For a tough card on paper it was nice to come out of it with a win. That’s three wins from six selections, folks. I was happy to ignore a lot of the trash talking over Cole Millers inability to take a punch and he delivered with a submission win as predicted. Yoel Romero had a little wobble but did the necessary to take the knockout win, but my biggest thanks are reserved for Brad Tavares. I happily tipped Brad up to win by decision and he duly delivered, comfortably may I add at a huge 11/4.

The entire event generated a 34% ROI as we ended up with a profit of £2.05 on the night, and £8.35 on the year. It also left me profitable from both events in 2014 which is always nice to see. You can’t win them all, but if you take enough to keep you in front then it makes for an enjoyable hobby. If you don’t want to bet the £1 stake then just consider each £1 as 1 unit. That unit can be 10p, £10 or £100, either way you’d be up almost 8.5 of them

Strictly speaking, it could have been even better. Last week I wrote about how I changed my mind on Dillashaw winning by decision and bet on the stoppage. It was a bad call in hindsight but his performance certainly merited the gamble. Moraga never really got close to delivering and I guess that Rockhold just moved from ‘Pretty Good’ to ‘Very Impressive’.

We go back to Chicago this week as Benson Henderson makes his first appearance since dropping the strap to Anthony Pettis. There are a number of very interesting fights on the card, so let’s take a look through and see if we can go three for three this year.

Elkins v Stephens:

Fresh from (quite literally) tearing through Rony Jason in 40 seconds in Brazil, the man known as ‘Lil Heathen’ Jeremy Stephens makes his return. Riding high from a two fight winning streak he has the opportunity to go three in a row for the first time in the UFC. His seven years at the top table have seen a number of false dawns with wins followed by a loss as well as two fight streaks followed by two fight skids. The truth is that he hasn’t ever really gotten enough traction to be considered relevant.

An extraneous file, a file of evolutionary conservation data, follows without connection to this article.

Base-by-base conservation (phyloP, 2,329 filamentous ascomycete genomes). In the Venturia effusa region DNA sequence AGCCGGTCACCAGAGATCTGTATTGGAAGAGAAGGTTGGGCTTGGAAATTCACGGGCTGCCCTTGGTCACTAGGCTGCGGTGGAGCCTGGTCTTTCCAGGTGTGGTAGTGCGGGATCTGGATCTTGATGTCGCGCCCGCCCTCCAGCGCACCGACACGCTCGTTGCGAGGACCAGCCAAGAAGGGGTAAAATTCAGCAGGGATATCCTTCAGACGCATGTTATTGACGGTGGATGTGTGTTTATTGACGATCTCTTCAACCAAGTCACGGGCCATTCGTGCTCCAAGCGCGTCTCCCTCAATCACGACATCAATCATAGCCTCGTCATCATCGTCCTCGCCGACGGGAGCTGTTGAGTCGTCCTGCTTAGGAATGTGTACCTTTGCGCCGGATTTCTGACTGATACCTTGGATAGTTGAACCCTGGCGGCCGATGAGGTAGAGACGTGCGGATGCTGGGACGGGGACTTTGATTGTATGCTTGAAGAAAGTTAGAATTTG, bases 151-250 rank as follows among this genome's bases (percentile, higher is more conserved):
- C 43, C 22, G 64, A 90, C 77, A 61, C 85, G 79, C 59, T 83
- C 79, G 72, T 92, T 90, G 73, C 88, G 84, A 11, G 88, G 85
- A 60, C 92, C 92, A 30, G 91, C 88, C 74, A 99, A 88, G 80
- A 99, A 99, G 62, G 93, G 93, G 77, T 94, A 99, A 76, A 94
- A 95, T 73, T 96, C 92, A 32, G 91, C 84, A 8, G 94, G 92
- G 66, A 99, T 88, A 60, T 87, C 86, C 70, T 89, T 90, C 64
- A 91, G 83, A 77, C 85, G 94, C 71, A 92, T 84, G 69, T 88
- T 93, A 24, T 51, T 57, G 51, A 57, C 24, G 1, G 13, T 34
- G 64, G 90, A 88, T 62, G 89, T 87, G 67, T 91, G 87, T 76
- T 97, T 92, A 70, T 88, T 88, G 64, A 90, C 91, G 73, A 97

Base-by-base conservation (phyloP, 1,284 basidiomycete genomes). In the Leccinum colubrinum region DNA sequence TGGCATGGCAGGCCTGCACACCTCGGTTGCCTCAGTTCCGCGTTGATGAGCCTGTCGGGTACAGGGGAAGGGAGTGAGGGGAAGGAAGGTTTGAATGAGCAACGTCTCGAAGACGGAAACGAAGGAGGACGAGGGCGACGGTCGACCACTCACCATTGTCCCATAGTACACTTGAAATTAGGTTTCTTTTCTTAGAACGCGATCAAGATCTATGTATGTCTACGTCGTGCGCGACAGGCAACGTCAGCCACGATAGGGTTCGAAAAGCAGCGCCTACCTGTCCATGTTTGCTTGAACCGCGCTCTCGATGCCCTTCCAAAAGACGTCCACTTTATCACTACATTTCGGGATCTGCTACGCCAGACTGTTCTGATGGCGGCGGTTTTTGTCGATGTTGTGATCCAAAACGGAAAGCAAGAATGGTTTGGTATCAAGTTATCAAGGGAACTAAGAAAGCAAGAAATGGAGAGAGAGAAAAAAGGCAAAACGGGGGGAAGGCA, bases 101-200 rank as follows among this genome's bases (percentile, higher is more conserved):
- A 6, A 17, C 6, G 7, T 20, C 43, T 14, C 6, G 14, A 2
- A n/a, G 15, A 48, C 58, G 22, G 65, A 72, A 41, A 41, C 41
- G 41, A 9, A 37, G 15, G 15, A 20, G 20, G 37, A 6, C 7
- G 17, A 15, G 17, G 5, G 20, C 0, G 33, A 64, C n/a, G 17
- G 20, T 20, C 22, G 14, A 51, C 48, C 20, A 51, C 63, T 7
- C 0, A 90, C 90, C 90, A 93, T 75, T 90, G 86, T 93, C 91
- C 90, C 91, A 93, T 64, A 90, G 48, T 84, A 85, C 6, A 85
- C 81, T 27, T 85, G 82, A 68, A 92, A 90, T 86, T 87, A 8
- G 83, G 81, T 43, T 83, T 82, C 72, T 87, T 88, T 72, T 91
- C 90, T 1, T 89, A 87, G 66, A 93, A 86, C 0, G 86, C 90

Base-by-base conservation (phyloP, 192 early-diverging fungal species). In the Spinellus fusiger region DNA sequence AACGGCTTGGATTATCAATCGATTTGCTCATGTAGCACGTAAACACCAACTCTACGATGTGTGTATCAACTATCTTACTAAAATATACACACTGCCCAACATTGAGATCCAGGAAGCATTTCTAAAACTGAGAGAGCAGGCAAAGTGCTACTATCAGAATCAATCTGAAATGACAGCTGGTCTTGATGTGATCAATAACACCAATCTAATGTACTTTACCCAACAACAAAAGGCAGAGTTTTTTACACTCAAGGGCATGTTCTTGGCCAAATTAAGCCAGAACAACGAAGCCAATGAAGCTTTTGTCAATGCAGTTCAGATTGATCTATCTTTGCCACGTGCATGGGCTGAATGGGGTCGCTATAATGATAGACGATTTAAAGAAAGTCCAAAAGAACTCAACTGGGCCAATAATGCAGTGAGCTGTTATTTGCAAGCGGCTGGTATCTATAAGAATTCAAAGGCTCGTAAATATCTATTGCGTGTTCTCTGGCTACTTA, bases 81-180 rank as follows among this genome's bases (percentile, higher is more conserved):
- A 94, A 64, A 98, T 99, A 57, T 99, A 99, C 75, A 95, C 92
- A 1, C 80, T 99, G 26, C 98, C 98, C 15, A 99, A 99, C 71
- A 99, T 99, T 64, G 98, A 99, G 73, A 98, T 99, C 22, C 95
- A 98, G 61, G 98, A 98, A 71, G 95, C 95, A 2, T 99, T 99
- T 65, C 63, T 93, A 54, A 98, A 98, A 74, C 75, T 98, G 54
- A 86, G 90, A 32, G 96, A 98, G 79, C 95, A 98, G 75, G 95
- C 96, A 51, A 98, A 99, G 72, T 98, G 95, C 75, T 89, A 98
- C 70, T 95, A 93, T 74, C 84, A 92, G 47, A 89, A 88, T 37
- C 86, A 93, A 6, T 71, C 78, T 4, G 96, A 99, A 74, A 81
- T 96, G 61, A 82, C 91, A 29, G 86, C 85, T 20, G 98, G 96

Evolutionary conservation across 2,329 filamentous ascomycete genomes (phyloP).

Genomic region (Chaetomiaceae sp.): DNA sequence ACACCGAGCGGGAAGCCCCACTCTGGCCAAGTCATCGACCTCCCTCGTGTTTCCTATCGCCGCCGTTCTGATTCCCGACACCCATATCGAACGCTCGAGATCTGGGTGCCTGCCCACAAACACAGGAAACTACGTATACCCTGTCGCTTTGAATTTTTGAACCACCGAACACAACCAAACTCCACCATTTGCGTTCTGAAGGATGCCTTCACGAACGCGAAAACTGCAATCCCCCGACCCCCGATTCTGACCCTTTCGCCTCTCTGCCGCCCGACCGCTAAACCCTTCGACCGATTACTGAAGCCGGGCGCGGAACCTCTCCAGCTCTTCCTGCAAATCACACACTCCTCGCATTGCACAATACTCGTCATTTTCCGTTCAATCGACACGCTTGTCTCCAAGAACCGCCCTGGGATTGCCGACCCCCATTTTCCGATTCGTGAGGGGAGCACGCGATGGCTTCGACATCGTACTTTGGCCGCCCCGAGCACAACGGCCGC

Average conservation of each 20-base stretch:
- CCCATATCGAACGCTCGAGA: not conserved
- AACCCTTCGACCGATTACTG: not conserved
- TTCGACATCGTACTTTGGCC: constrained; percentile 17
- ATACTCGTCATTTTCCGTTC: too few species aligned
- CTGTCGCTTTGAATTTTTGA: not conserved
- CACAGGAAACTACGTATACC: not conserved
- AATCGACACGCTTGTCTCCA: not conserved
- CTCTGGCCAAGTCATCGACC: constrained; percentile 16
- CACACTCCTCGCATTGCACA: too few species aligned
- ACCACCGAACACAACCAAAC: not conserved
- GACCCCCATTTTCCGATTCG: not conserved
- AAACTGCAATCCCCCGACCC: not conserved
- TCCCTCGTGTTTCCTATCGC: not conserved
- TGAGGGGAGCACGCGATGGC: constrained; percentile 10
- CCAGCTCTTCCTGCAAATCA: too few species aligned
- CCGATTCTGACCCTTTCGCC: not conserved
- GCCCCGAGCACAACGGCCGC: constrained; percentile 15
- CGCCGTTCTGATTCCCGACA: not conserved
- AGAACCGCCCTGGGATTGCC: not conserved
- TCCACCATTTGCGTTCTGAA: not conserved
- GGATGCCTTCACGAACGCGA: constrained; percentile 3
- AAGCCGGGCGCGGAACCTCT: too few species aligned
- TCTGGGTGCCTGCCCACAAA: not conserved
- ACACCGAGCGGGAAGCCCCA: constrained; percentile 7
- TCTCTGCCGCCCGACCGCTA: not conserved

Since making his debut in 2010 Darren Elkins has had no such issues. Although taking a defeat in his second UFC bout against Charles Oliveira he rebounded to go 5-0 before running into the immovable object of Chad Mendes. Defeats to Oliveira and Mendes aside, he sits at a very respectable 7-2 and has a reputation of a durable grinder; someone who isn’t explosive but does enough to take a comfortable decision.

When Elkins has lost it is because he has been stopped, be it by submission (arm bar) or the knockout, and the loss to Chad Mendes will give a good insight to the outcome of this fight. If Stephens can hit as hard as Mendes, which on the Rony Jason form suggests he can, then it could be a very quick opener for the main card. Stephens may have a poorer record all round, but the quality of fighters he has lost too are in a different league with Cerrone, Pettis, Guillard, Tibau and Lauzon trumping Mendes and Oliveira. It’s a straight pick ‘em with most bookmakers so 10/11 is on offer all round. For me this fight ends one of two ways; Elkins by decision or Stephens by knockout. I’ll be taking a chance that this is the year where Jeremy Stephens becomes relevant, knocking out Elkins on the way.